Money keeps pouring into blockchain startups

Money keeps pouring into blockchain startups

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Blockchain startups are now looking to sell tech to banks, instead of disrupting them. (REUTERS/Brendan McDermid)

Fintech startups used to be focused on making traditional banks obsolete. Now, it seems like they just want to sell them services.

Among the young companies going that route is itBit, a blockchain startup that has a regulatory license in New York state that allows it to deal in digital currencies such as bitcoin. It’s developing a product called BankChain, which would apply blockchain technology to clearing and settlement processes for banks, and is in the middle of a $50 million fundraising round, according to a pitch deck sent to investors and obtained by Quartz. The deck indicated itBit expects the round to close this quarter.

The company declined to comment.

itBit’s fundraising comes amid a big increase in investment into blockchain startups over the past few years, according to data from PwC.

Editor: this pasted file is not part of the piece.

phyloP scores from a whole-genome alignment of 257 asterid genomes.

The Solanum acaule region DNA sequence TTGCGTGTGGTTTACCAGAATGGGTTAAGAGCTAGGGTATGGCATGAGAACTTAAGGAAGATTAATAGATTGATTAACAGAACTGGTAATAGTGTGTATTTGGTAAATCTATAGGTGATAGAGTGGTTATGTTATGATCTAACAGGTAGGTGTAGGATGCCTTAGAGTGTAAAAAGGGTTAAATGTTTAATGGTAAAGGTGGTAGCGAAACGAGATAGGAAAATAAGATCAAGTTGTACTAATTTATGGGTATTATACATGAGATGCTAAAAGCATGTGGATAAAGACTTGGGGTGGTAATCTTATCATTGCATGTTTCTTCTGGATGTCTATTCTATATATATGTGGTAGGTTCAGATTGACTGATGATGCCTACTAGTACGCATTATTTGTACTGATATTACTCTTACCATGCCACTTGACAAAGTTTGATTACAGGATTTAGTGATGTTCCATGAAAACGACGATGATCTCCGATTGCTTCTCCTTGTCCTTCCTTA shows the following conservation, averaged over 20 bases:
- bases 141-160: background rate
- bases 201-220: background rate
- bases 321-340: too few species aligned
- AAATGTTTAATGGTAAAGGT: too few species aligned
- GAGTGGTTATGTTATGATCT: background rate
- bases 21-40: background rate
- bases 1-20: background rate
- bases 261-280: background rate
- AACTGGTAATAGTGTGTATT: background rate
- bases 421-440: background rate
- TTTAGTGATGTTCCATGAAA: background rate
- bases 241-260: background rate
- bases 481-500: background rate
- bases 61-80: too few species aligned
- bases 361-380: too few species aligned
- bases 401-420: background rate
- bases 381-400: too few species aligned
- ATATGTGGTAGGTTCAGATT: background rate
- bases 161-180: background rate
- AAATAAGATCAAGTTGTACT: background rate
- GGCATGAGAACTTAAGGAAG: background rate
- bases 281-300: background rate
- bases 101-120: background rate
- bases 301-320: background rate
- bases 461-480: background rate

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These blockchain startups are developing software for banks to use in a wide array of financial services, from moving money and securities, to lending, and back-office management. Blockchain is essentially a digital ledger accessible to anyone that can store financial records and other data. (In the case of BankChain, the ledger could only be accessed by those given permission.) Because it lives on the internet, blockchain ledgers can be updated in real time and cheaply. Major banks like JPMorgan Chase and Goldman Sachs have been exploring the technology, and firms like the Depository Trust & Clearing Corporation (which is essentially an accounting middleman for banks) have started testing the technology, too.

In Sept. 2015, Chain, a blockchain service provider, raised a $30 million round from NASDAQ, Citi, Capital One, Visa, and others, and has been working on a pilot program with the NASDAQ exchange to issue shares of private companies. Digital Asset Holdings, a distributed ledger software company, led by ex-JPMorgan executive Blythe Masters, raised $60 million from her former employer, Goldman Sachs, and IBM, among others. DAH also announced a pilot program with the Australian Stock Exchange.

[Quartz]

April 29, 2016 / by / in , , , , , ,

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